While it is common custom that after someone’s death we speak only of their pleasant, palpable parts, I think it would be a disservice to Neusner if I highlighted only his easily endearing qualities – of which there were many. His agitation was not incidental to his legacy. It was part and parcel of his mission to mold academic Jewish studies into something other than traditional yeshiva learning on the one hand, and parochial area studies, on the other; to treat Jewish studies with respect and also to bring it into conversation with Religious studies and other relevant scholarly conversations taking place across the humanities. If he had gone about it quietly, I doubt he would have achieved his goals.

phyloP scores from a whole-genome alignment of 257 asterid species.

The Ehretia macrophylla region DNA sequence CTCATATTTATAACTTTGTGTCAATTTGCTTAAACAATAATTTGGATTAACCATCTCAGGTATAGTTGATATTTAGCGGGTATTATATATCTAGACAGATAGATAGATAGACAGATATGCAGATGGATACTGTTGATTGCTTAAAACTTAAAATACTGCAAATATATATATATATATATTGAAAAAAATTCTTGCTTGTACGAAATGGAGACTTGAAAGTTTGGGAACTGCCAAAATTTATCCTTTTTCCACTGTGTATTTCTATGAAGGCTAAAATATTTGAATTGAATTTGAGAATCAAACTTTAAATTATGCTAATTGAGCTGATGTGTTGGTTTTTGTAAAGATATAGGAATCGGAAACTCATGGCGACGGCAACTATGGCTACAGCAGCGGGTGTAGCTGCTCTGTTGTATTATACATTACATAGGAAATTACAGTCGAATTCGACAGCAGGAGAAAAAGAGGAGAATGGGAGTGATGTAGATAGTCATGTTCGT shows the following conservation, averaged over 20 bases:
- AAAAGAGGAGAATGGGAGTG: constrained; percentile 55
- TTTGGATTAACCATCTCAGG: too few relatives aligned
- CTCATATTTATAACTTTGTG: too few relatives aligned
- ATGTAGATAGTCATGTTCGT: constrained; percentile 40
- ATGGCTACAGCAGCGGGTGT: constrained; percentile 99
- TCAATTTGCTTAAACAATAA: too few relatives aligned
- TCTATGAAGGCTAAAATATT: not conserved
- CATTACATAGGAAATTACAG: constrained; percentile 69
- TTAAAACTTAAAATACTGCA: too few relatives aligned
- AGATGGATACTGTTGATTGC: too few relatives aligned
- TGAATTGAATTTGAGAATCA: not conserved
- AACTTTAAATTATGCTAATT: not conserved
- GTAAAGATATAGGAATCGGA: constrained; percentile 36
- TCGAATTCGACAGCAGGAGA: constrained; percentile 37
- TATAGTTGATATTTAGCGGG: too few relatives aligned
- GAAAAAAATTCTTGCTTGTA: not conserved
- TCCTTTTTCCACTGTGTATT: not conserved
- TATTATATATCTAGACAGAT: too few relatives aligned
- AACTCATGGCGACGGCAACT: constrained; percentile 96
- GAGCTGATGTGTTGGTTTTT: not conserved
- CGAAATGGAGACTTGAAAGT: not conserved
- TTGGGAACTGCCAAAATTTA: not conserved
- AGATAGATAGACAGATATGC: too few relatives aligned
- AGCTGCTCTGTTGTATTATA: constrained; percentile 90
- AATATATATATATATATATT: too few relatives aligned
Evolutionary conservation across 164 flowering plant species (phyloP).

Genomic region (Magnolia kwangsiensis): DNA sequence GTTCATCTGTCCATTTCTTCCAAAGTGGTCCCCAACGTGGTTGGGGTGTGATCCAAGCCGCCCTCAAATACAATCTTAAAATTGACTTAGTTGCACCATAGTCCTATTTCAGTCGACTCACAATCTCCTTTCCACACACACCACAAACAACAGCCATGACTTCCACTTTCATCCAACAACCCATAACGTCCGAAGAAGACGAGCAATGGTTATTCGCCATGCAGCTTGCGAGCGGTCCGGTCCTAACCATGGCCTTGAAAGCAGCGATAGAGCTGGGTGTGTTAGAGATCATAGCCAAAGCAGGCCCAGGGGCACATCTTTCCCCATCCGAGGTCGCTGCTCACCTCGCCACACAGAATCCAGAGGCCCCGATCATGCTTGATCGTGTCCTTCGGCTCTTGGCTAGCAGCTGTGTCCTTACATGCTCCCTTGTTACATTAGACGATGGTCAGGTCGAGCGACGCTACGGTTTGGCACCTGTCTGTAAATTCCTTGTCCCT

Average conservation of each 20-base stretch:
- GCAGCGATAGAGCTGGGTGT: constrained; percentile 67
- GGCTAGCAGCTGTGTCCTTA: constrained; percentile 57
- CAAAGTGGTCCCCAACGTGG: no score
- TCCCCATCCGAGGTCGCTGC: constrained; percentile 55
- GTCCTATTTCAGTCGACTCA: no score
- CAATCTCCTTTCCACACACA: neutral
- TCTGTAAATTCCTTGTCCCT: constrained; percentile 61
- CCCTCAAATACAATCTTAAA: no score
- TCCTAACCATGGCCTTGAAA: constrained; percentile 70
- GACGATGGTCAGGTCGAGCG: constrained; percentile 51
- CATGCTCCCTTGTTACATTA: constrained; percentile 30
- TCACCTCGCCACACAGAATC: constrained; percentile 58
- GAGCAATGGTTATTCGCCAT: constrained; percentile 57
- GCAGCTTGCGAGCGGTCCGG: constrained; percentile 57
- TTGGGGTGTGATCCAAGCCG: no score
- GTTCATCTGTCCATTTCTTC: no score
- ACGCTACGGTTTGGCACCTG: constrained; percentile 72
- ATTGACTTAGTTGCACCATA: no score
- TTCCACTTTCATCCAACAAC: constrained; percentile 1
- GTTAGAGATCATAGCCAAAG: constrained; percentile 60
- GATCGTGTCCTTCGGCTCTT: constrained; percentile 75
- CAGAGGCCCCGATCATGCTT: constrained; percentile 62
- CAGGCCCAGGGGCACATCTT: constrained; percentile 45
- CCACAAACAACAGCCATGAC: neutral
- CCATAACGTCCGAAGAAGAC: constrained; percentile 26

For the last stop on his journey, Neusner made his way to Annandale-on-Hudson, NY, the home of the bucolic and beautiful Bard College. I have been told that during those good days, his classroom persona mellowed and he enjoyed some of his best teaching years, introducing liberal arts undergraduates – many of whom had no biographical connection to the topic – into the intricate world of Judaism and its texts. Through his collaborations with Bruce Chilton and other Christian scholars, he gave more time and energy to the study of theology and interfaith discourse. And he also let up, if only slightly, on his crushing, self-imposed workload, enjoying concerts and other cultural events held on and off campus, punctuated by visits with children and grandchildren, family and friends.